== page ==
- Haro Strait and Boundary Pass. In 2019, Fisheries and Oceans Canada identified both Haro Strait and Boundary Pass as ‘Key Foraging Areas’ for southern resident killer whales
- The total distance of the 2019 voluntary vessel slowdown trial area is 29.6 nautical miles, an increase of 15.1 nautical miles from previous ECHO Program ship slowdown trials
- The trial area includes:
- Two optional slowdown areas where vessels should only participate if it is navigationally safe for them to do so
- Transition zones before and after the trial area where ships are encouraged to slow down to the appropriate speed prior to entering the trial area
- Download a full sized map here
- June 1 – October 31, 2019 depending on whale presence
- A whale monitoring period will commence on June 1, 2019
- Large commercial piloted ship operators are asked to be aware that a slowdown trial will begin once southern resident killer whales are confirmed in the area by hydrophone data and/or trusted observers
- Once activated, the slowdown trial will continue to September 30, 2019 with two-week extensions to no later than October 31 if the whales are still confirmed present in the area
- 14.5 kn or less speed through the water for vehicle carriers, cruise and container ships
- 11.5 kn or less speed through the water for bulkers, tankers, ferries and government ships
- Transiting at these reduced speeds could add between 16 and 28 minutes to the total transit time, depending on the ship type
- Aiming for at least 80 per cent of ships to participate by slowing to the appropriate speed through water targets for their ship type
- Participation rates will be reported out regularly throughout the trial in the ECHO Program voluntary vessel slowdown trial newsletter.
Monitoring and reporting
- The ECHO Program will monitor underwater noise levels before, during and after the trial using hydrophones located at Lime Kiln and Boundary Pass. Southern resident killer whale presence will be monitored and recorded by hydrophone and human observers. Participation rates will be reported by the Pacific Pilotage Authority and monitored by AIS data. At the end of the slowdown period, the ECHO Program will conduct an analysis to evaluate the trial’s effectiveness.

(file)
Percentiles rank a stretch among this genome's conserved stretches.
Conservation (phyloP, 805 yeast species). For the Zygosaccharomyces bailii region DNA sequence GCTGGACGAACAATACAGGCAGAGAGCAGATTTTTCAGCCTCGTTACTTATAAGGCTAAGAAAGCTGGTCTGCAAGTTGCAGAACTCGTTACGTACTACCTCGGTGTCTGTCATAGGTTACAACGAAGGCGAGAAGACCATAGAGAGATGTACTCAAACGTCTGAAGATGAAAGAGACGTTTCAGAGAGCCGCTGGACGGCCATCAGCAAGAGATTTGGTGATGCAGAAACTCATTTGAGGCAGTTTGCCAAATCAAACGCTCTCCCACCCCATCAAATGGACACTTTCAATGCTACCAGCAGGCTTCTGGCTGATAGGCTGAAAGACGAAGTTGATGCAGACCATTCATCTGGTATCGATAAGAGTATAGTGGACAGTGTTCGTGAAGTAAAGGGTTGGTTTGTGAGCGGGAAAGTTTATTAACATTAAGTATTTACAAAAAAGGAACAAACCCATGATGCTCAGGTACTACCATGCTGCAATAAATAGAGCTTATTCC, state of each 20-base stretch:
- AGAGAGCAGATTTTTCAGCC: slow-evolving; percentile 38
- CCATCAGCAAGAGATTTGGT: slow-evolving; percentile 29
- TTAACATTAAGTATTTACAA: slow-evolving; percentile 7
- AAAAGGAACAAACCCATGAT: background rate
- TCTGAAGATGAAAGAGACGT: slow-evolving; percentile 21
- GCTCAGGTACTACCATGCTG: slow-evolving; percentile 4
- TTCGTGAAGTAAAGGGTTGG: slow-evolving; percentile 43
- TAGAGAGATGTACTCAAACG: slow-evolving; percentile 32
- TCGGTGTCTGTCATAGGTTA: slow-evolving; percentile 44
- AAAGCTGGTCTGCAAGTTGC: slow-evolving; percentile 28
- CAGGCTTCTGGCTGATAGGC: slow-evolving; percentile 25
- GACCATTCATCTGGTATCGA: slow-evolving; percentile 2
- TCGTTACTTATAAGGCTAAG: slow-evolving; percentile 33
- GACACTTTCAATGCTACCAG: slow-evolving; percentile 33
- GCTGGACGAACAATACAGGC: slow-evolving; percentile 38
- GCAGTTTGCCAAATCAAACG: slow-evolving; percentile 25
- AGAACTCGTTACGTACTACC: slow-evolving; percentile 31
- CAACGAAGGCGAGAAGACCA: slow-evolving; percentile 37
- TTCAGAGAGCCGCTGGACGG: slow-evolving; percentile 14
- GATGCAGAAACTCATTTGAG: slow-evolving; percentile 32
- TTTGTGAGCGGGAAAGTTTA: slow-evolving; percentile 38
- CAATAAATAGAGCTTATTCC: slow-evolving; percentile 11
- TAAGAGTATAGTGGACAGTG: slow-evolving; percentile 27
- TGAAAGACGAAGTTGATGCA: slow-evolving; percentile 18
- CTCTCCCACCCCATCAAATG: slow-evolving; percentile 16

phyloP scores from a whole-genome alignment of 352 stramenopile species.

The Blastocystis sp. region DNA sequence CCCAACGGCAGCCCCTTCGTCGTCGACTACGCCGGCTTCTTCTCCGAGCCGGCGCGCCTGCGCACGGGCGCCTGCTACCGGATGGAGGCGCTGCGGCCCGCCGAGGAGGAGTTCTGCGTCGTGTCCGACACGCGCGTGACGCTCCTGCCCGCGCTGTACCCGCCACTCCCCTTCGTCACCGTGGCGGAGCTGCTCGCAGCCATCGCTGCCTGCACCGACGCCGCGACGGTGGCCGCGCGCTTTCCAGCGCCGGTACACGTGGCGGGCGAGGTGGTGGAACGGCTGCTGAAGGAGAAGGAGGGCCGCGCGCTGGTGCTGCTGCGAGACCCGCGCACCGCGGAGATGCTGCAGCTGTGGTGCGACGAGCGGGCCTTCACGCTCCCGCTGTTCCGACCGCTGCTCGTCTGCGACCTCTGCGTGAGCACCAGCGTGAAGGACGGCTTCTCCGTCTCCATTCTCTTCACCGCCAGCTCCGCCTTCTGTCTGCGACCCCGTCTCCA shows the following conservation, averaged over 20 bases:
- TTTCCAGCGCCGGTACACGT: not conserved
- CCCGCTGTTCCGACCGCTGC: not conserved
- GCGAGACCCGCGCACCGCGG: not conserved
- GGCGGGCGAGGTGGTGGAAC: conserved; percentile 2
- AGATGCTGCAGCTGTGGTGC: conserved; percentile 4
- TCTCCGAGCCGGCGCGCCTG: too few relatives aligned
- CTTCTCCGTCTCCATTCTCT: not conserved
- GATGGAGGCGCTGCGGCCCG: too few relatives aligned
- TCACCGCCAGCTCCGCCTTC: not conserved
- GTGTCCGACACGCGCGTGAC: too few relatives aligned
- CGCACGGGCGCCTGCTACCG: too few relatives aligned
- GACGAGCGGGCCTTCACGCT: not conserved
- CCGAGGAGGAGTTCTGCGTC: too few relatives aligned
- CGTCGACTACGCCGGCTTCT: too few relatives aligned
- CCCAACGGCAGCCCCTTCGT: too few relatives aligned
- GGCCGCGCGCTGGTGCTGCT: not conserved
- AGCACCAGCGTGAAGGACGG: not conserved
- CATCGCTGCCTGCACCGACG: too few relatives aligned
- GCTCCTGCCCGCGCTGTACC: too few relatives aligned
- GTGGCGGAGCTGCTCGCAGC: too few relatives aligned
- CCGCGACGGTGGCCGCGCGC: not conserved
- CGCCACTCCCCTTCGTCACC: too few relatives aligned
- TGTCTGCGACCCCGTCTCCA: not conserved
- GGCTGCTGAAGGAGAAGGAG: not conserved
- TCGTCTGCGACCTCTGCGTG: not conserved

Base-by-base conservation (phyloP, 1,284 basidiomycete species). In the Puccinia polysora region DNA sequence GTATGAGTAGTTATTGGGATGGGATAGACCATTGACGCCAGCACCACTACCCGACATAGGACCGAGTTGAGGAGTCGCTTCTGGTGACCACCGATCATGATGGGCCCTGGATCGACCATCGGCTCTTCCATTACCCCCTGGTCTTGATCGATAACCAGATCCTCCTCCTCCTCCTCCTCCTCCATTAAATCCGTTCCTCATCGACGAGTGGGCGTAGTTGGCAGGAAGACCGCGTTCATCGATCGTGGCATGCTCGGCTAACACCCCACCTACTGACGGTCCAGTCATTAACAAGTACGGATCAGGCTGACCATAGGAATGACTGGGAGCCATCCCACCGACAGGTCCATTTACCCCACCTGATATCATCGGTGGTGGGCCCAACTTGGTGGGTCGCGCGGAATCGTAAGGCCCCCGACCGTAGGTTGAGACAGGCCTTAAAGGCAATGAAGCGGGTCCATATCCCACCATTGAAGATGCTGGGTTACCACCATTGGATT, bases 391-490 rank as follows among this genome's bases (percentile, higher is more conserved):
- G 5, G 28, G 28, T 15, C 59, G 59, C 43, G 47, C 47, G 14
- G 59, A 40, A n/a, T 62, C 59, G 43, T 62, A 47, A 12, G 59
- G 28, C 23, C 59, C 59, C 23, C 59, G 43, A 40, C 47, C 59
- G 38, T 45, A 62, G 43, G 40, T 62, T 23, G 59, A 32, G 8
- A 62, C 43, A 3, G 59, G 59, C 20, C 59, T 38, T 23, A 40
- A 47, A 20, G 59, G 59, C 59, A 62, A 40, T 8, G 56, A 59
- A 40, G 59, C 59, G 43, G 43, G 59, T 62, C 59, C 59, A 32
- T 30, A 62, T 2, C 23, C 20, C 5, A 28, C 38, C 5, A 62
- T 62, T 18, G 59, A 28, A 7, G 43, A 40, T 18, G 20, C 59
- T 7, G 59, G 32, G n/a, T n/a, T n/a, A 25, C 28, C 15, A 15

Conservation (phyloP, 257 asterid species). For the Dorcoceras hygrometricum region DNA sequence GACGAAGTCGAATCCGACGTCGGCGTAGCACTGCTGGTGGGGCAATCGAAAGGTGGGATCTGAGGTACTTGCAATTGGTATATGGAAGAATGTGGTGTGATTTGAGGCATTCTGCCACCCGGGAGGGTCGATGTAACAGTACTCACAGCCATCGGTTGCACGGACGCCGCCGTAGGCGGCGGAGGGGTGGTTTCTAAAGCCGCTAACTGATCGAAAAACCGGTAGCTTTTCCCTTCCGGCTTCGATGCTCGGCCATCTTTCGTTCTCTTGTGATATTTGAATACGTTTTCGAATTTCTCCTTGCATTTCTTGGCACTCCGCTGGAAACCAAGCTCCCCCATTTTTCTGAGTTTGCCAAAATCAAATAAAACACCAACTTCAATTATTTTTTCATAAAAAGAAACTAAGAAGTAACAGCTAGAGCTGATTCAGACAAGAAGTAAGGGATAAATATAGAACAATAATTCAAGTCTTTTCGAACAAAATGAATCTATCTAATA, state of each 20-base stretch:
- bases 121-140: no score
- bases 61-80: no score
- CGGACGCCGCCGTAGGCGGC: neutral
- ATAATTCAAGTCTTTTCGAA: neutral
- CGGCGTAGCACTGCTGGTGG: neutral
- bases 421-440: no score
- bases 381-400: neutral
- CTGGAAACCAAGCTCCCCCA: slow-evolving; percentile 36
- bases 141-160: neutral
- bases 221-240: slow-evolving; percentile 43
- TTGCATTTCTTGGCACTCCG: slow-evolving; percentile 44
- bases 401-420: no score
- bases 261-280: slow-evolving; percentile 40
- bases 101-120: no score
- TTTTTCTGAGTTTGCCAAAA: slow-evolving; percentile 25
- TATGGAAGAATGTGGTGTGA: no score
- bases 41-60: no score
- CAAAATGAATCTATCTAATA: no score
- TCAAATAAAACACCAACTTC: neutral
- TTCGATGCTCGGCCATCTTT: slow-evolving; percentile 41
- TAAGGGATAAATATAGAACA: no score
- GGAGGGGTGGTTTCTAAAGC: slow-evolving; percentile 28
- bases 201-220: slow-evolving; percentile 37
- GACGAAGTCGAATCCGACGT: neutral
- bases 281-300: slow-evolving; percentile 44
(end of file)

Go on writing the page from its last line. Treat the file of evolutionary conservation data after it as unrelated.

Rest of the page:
Success requires collaboration
The logistics of coordinating a voluntary vessel slowdown trial outside of the port authority’s jurisdiction are complex and involve collaboration with many others including federal agencies, shipping associations, ship agents and operators, pilots, and others. The ECHO Program team is very grateful for the ongoing participation and support of our many partners who contribute to the continued success of these kinds of voluntary initiatives.
Here are a few links and additional resources where you can learn more about what is being doing to help the whales in our waters.
- ECHO Program
- Transport Canada Oceans Protection Plan
- Transport Canada Whales Initiative
- Department of Fisheries and Oceans – Southern resident killer whale critical habitat, proposed enhanced management area and key foraging areas
Some of our partners have resources available online:
- An underwater hydrophone is operated by the Whale Museum and SMRU Consulting Ltd. just off Lime Kiln State Park, San Juan Island and is supported financially by the ECHO Program for our research. Listen live at stream101.com/start/smrucons/
- Have you spotted a whale? Report your cetacean (whale, dolphin, or porpoise) and sea turtle sightings to the B.C. Cetacean Sightings Network through their WhaleReport app, on their website or by email.
- The Whale Trail organization has established a network of land-based viewing sites on the west coast of Canada and US. See the Whale Trail maps at thewhaletrail.org
Questions or feedback
For more information on the slowdown please contact the ECHO Program team at [email protected] or Vancouver Fraser Port Authority Operations Centre which is available 24/7 at 604.665.9086. Visit the ECHO Program website for more information.